The most recent data from analytics firm StatCounter indicates that Internet Explorer 6, Microsoft’s outdated but resilient Web browser, may finally be on the way out. StatCounter’s Global Stats division reports that usage of IE6 in the U.S. and Europe fell below the five percent mark for the first time ever in the month of May 2010. The 4.7-percent usage was based on 15 billion page views and was down from 11.5 percent at this time last year.
IE6 has avoided extinction despite the subsequent releases of Internet Explorer 7 — third in the U.S. with a market share of 16.64 percent; and Internet Explorer 8 — first with a 30.49-percent share. Firefox 3.6 is the second most-used browser in the U.S. with 19.8 percent of the share, according to StatCounter’s data, while Google Chrome 4.0 held a 6.5-percent share.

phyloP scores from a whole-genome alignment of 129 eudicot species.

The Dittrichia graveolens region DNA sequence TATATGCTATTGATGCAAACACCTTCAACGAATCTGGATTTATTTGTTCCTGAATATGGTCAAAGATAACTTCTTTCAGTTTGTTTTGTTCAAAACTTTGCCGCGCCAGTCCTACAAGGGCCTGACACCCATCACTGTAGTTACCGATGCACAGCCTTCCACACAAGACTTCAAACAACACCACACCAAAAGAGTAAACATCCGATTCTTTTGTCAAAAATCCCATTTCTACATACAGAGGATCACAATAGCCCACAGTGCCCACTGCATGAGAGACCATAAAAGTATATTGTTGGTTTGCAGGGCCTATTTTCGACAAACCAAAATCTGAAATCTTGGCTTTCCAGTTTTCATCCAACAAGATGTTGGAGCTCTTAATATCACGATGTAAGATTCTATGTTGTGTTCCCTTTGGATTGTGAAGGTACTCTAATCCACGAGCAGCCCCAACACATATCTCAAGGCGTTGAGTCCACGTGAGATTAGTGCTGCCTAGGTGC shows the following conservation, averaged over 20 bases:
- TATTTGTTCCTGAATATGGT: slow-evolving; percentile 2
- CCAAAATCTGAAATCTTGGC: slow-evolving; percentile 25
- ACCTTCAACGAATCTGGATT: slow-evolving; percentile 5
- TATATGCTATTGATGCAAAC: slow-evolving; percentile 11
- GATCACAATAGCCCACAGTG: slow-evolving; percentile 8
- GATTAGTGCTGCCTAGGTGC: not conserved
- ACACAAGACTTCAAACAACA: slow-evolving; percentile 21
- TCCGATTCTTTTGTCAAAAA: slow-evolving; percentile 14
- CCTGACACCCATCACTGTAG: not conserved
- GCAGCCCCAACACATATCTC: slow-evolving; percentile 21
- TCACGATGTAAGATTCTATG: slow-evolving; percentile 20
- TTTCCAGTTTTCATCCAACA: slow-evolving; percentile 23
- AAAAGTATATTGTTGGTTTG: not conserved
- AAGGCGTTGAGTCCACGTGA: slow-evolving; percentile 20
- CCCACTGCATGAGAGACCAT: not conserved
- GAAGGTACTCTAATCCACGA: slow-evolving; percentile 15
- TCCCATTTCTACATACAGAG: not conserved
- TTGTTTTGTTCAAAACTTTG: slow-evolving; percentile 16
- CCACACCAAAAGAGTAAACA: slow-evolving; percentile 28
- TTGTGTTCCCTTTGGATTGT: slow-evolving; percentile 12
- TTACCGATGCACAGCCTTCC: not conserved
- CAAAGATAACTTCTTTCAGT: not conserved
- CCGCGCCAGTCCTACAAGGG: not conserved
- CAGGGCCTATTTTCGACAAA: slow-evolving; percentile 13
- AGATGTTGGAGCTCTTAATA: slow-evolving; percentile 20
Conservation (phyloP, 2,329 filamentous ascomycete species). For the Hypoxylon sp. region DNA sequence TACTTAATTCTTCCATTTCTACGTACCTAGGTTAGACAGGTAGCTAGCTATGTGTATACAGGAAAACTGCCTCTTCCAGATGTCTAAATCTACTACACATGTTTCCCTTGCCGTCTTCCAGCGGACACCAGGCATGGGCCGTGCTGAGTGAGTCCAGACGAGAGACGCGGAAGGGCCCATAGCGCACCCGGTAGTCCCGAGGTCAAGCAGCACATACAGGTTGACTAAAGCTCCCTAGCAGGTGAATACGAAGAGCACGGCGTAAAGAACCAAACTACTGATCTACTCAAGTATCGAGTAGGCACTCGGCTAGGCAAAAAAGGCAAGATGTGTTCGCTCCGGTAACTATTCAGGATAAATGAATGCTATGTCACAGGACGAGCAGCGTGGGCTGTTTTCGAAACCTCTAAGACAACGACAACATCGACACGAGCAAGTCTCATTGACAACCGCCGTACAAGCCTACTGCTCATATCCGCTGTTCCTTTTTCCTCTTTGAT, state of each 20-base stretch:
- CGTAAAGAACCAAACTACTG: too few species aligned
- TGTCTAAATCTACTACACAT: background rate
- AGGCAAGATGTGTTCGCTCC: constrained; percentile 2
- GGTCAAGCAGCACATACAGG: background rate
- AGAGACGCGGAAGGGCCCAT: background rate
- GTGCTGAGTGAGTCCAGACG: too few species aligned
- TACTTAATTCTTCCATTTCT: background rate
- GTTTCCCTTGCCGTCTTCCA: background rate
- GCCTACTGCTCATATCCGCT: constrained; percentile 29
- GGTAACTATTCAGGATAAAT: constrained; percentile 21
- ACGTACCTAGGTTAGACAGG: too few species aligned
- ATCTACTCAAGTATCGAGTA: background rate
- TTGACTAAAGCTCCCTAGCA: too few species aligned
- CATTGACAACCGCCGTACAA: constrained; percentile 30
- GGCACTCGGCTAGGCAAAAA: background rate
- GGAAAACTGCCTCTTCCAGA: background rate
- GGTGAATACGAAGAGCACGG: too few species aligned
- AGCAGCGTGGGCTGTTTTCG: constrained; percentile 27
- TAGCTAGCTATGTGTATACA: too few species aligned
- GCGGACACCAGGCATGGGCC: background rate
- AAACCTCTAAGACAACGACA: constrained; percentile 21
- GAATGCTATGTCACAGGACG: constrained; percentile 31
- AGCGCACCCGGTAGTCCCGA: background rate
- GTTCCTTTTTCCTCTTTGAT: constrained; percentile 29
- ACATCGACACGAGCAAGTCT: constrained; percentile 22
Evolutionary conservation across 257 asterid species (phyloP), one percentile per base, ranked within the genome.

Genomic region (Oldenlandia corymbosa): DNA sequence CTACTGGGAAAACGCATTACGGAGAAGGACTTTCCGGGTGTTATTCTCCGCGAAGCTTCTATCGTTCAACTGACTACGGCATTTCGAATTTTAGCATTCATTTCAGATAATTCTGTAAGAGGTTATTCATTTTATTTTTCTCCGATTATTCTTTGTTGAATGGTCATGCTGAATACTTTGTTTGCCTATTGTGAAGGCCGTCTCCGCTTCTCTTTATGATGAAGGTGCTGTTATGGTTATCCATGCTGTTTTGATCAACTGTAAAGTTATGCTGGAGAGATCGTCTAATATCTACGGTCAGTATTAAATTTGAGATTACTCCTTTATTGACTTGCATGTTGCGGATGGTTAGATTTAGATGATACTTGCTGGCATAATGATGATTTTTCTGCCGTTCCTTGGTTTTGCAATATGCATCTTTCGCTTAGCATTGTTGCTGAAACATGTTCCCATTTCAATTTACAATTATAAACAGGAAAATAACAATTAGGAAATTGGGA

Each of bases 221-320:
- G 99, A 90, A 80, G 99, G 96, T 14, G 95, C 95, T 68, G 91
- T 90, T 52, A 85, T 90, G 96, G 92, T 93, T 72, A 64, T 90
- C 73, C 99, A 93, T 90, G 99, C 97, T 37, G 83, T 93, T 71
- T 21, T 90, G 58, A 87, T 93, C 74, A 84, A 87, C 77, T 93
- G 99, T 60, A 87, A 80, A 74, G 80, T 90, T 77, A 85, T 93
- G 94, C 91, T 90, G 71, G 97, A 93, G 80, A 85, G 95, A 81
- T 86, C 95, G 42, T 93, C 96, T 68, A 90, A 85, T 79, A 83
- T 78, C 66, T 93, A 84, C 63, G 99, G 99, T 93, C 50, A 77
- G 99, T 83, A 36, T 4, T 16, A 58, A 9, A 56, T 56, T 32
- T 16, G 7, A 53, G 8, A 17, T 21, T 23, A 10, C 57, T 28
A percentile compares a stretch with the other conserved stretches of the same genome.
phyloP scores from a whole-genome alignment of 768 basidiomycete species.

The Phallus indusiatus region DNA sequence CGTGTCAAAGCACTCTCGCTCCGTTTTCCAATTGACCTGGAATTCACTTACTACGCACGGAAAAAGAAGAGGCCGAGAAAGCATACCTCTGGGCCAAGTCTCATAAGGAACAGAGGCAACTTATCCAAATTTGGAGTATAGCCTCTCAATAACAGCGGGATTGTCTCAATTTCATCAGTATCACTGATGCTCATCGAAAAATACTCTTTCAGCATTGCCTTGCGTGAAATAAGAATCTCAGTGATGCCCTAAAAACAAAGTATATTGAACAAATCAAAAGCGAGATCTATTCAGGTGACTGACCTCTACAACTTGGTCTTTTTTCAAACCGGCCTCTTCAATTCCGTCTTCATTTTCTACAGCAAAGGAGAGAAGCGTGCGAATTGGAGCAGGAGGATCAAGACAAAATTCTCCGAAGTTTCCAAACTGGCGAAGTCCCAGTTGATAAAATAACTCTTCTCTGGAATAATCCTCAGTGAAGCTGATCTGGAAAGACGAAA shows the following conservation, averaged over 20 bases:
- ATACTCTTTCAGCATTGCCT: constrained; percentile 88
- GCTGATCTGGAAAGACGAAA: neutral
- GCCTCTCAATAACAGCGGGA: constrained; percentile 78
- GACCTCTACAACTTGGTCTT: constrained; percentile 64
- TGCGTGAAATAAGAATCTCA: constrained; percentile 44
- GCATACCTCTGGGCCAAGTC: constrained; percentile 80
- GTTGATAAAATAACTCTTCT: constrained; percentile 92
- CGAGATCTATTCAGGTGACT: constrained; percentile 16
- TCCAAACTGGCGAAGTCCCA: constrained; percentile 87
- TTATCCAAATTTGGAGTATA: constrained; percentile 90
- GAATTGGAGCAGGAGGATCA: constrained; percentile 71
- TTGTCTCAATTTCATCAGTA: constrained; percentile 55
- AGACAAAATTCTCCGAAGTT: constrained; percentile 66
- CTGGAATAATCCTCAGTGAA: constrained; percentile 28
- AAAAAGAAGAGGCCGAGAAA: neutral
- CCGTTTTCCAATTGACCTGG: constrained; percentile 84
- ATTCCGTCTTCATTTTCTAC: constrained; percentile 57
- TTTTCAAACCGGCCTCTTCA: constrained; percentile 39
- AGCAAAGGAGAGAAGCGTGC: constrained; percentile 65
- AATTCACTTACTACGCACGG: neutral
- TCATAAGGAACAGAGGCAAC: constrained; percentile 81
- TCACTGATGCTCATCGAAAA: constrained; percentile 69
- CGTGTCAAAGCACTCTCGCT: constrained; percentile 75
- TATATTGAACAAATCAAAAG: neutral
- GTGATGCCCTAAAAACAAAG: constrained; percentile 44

IE6 was the dominant browser with a 90-percent market share in 2002 and 2003, and it has maintained an unusually long lifespan as some large global corporations continue to use it. But support for IE6 has been dropped by YouTube and other major Internet services, further indicating that the end is officially near.